I probably know the words to most of the songs that’ve had album releases (we listen to them in the car a lot; unfortunately a voice from the backseat seems to request the detestable Christmas album more than any of the far-better ones). I’m probably the second-best person in my house at being able to identify characters, episodes, and plotlines from the series. I have… opinions on the portrayal of Twilight Sparkle’s character in the script of the movie.
I don’t describe myself as a Brony (not that there’d be anything wrong if I did!), but I can see how others might. I think I get an exemption for not having been to a convention or read any fanfiction or, y’know, watched any of it without a child present. I think that’s the key.
I’ve got a new favourite game, this week: Movie Title Mash-Ups (with thanks to Cougar Town). Ruth and I sat up far too late last night, playing it. Here’s how you do it:
Movie Title Mash-Ups
Take two movie titles which share a word (or several words, or just a syllable) at the end of one and at the beginning of the other. Shmoosh them together into a combined movie title, then describe the plot of that movie in a single sentence by borrowing elements from both component movies. See if anybody can guess what your mash-up movies were.
Here are some examples. The answers are ROT13-encoded, but if you’re reading this post directly on my blog, you can click on each of them to decode them (once you’ve given up!).
Zombies claw their way out of a graveyard, and Batman spends most of the film hiding in the attic. Gur Qnex Xavtug bs gur Yvivat Qrnq
While trapped in an elevator at the end of October, a superficial man is hypnotised into murdering a bunch of high-school students with knife. Funyybj Unyybjrra
A crazy professor and a kid travel back in time in a souped-up car, where local bully Biff cuts off the kid’s hand and tells him he’s his father. Gur Rzcver Fgevxrf Onpx gb gur Shgher
Bill Murray has to live the same day over and over, until he can survive the zombie apocalypse by escaping to an island. Tebhaqubt Qnl bs gur Qrnq
A pair of alcoholic, out-of-work actors stay at the countryside house of a Monty, dangerous robot who has learned to override his programming. Jvguanvy naq V, Ebobg
An evil genie who maliciously manipulates words and misinterprets wishes opens a portal between Eternia and Earth, which He-Man and Skeletor come through. Jvfuznfgref bs gur Havirefr
A bunch of outlawed vigilante superheroes fight shapeshifters and werewolves as they investigate a mystical curse which threatens to shatter the fragile cease-fire between Dark and Light forces in Russia. Avtug Jngpuzra
Harrison Ford and Michelle Pfeiffer hold a seance to communicate with subterranean humans who worship a giant bomb. Jung Yvrf Orarngu gur Cynarg bs gur Ncrf
A lion cub born to a royal family grows up, climbs the Empire State Building, and fights aeroplanes. Gur Yvba Xvat Xbat
James Bond is sent to investigate the murder of three British MI6 agents, who turn out to have been killed using a military satellite that concentrates the sun’s rays into a powerful laser. (hint: both films are James Bond films) Yvir naq Yrg Qvr Nabgure Qnl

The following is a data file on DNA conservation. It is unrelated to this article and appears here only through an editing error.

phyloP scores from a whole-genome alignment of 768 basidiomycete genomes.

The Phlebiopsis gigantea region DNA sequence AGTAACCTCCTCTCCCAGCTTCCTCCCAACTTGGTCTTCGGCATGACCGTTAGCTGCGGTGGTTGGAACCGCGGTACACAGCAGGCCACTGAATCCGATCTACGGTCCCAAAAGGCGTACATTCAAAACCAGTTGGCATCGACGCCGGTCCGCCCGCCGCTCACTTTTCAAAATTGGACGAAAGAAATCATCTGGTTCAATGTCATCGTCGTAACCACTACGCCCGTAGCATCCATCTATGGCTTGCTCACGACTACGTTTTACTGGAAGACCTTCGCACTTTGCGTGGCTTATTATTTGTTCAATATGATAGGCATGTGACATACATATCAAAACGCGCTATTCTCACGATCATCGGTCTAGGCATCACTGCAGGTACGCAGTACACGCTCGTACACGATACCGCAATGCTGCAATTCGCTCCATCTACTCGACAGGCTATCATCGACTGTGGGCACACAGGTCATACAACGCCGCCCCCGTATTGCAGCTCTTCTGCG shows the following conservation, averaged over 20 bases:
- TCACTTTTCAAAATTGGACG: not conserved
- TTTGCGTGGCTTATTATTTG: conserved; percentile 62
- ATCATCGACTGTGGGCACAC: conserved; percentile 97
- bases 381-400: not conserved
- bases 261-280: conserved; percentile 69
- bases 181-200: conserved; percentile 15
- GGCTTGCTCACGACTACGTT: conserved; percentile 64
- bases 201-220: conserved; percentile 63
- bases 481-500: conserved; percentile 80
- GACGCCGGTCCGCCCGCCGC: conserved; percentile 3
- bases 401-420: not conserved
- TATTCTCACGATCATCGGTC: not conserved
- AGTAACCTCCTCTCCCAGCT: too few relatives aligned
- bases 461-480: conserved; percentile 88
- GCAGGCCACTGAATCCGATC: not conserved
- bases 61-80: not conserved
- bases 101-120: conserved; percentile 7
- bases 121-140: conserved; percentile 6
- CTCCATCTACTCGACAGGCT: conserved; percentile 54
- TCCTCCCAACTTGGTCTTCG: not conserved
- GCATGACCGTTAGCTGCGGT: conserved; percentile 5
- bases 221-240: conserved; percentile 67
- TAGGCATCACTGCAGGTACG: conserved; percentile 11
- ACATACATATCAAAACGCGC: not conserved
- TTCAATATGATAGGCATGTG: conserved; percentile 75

Looper is a time travel movie of the “self-healing timeline” mechanic (a-la Back To The Future, although Looper “fixes” itself faster and changes to the time stream can be observed and remembered by everybody affected by them). As a result of this, and a few other issues, it suffers from a handful of plotholes and internal inconsistencies: however, it’s still an enormously fun film that I’d recommend that you see.
Looper is the second-best of all three movies that feature Bruce Willis travelling back in time and encountering a younger version of himself – and now it’s going to bug you until you work out what the other two are.
Here are three ideas I’ve had for movies recently. If only the movie studios would stop making pap like Dredd 3D (or as I call it, Judge Dreddful) and take on some of my ideas, perhaps I’d find myself at the cinema more often.
So here are my three pitches:
Knights of the Living Dead
A twist on the Arthurian legends. With zombies.
King Arthur’s trusted White Knight (Lancelot) on a “routine” quest to oust Brandin, a corrupt ruler of a nearby township, who is accused of evil sorcery. Lancelot rallies the townpeople but Brandin escapes to his lair in a cursed cemetery. Lancelot slays Brandin, but – an an effort to decode a riddle Brandin made about the source of his power – lifts an enormous metal plate over a mysterious tomb, exposing the world to a dangerous plague that turns those affected into monstrous zombies.
Under instruction from the Church, Arthur and his knights set out to find the Holy Grail, which has the power to defeat the curse, questing through zombie-infected lands. There’s lots of hacking and slashing and eating of brains, Lancelot shags Guinevere, Arthur dies a heroic death to let the others escape (hinting at the time that he knows about the affair and wants them to be happy together), and ultimately the knights use the Grail to save the world from the zombie plague.
My Daughter’s Hand
A tale of love, homophobia, and the meaning of family, inspired by a true story.
My first thought when I heard this news story was that she should find a man who’s willing to “marry” her, and split the money between the two of them. Hell: for £20M, I’d fly to Hong Kong and marry her for a fortnight. Where’s my plane ticket.